The law is not Isaacson's only passion. This family man from Maine gives back in many ways. "It is fairly common in Maine, among people who have had the opportunity to receive a good education and have prospered reasonably well, to make a commitment to the larger civic good," he said. He serves as board chair for the state's largest healthcare system, MaineHealth, and is a trustee of the Maine Public Broadcasting Network. Between practicing law, teaching, and civic involvement, he has been able to strike a balance that has made his life "very fulfilling and gratifying."
Yet if you want to find him outside of work, you'd better take to the outdoors. Childhood memories with his own father at the lake have helped shape "the kind of father that I hope I've been to my children and what I have the opportunity to be to my grandchildren," Isaacson said. He recently purchased his oldest granddaughter a fly-fishing rod, saying the 3-year-old "is in the very early stages, but I think she gets it!"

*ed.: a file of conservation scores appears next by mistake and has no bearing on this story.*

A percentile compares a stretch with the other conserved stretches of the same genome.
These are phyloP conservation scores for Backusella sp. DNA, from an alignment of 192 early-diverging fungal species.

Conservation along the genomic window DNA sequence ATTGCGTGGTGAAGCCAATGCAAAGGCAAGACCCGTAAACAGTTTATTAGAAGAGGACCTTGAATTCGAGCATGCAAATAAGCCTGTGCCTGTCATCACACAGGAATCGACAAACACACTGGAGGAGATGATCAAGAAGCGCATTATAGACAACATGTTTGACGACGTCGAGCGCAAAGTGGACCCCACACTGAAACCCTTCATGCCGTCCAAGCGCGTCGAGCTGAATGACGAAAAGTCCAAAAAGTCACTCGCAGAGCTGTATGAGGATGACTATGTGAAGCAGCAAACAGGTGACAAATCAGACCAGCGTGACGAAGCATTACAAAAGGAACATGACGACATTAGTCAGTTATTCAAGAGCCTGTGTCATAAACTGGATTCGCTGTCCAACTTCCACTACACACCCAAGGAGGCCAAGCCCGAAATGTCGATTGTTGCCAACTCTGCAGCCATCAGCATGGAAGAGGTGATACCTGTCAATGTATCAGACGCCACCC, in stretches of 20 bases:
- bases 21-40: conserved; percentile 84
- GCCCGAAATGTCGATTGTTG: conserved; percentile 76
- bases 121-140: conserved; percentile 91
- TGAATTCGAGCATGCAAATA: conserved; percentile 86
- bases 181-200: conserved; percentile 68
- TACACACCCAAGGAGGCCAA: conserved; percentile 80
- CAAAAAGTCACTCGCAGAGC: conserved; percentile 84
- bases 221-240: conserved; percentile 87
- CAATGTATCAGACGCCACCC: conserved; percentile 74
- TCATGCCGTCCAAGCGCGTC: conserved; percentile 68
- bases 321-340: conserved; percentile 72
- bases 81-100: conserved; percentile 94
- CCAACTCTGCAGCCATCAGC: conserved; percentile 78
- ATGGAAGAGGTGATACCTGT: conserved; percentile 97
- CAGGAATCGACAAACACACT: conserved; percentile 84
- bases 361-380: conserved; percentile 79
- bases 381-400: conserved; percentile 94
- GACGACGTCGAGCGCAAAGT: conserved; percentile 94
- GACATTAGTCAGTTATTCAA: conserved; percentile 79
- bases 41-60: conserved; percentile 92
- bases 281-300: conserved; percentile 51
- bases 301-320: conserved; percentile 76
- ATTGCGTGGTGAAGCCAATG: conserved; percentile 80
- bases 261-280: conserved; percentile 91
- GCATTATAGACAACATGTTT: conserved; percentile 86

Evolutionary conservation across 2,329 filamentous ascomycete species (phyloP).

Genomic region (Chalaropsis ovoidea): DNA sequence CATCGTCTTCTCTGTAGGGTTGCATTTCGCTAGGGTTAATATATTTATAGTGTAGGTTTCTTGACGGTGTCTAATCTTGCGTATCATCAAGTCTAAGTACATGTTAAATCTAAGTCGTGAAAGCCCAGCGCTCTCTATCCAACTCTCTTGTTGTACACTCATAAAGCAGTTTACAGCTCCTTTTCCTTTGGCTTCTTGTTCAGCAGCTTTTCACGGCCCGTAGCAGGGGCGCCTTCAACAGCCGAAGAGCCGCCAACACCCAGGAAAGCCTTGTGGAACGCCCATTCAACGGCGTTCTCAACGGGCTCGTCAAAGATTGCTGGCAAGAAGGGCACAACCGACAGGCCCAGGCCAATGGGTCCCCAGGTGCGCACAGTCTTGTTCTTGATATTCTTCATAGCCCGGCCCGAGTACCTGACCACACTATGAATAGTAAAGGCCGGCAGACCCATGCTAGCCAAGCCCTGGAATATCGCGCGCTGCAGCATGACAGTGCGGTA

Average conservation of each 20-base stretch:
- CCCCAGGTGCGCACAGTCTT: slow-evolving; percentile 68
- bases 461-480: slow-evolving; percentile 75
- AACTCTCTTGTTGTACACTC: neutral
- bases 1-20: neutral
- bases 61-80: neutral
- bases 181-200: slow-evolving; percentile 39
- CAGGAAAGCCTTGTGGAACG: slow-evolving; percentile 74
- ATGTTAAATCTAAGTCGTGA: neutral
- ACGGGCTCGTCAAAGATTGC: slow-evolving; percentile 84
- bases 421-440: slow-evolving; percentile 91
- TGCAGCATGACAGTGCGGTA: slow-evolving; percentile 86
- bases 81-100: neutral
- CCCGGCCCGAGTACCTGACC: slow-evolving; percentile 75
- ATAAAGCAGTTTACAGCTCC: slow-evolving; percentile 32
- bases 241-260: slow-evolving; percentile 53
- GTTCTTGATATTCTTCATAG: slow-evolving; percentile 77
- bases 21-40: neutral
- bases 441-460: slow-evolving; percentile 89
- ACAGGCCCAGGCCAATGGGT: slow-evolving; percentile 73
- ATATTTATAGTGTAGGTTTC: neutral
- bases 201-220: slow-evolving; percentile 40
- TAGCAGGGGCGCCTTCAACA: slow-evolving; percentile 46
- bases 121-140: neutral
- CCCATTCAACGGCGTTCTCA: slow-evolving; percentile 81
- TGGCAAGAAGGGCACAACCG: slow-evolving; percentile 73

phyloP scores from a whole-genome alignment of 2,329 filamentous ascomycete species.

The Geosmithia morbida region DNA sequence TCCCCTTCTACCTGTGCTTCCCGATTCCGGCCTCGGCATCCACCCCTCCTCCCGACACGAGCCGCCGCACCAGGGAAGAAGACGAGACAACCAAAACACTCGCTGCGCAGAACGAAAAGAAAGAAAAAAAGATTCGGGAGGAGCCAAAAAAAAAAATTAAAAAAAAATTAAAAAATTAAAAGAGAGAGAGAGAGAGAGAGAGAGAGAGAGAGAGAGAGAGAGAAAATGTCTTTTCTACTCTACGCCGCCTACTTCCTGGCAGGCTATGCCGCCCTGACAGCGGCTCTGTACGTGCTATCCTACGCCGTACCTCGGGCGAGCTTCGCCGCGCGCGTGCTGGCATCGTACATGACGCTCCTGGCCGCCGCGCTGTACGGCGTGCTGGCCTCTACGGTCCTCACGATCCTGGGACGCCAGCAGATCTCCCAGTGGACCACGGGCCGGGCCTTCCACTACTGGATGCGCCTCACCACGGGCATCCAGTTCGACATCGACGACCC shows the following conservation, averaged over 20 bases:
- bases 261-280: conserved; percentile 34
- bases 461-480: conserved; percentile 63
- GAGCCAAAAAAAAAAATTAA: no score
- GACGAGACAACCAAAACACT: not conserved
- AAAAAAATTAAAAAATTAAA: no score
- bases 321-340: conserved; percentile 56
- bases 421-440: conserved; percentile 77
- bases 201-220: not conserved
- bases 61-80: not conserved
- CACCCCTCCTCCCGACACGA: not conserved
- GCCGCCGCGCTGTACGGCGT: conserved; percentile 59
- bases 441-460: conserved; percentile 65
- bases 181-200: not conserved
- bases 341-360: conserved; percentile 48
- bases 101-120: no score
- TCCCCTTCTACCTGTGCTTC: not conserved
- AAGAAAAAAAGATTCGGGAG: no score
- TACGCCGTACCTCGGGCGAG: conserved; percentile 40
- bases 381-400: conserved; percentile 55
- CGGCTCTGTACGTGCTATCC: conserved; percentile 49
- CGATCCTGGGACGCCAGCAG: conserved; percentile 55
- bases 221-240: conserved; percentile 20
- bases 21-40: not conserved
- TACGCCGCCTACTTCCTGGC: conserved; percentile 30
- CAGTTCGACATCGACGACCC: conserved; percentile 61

Reflecting on the year, Issacson expressed gratitude for his opportunity to argue before the Supreme Court. "Getting ready for and presenting a case to the Court is a unique experience. Most lawyers don't have that opportunity in their professional lives, so I'm very grateful that I did," he said. Yet he doesn't hesitate to add that raising children has been the most gratifying life experience of all: "The opportunity to do that as a joint venture with my wife, Margaret, who is an assistant U.S. attorney, in a place that's as beautiful as Maine with a set of values that are perhaps not common in many places in America -- raising children in a community where you care for each other and feel a commitment to the common good has been a very gratifying experience for me."
1 135 S. Ct. 1124 (2015).
2 504 U.S. 298 (1992).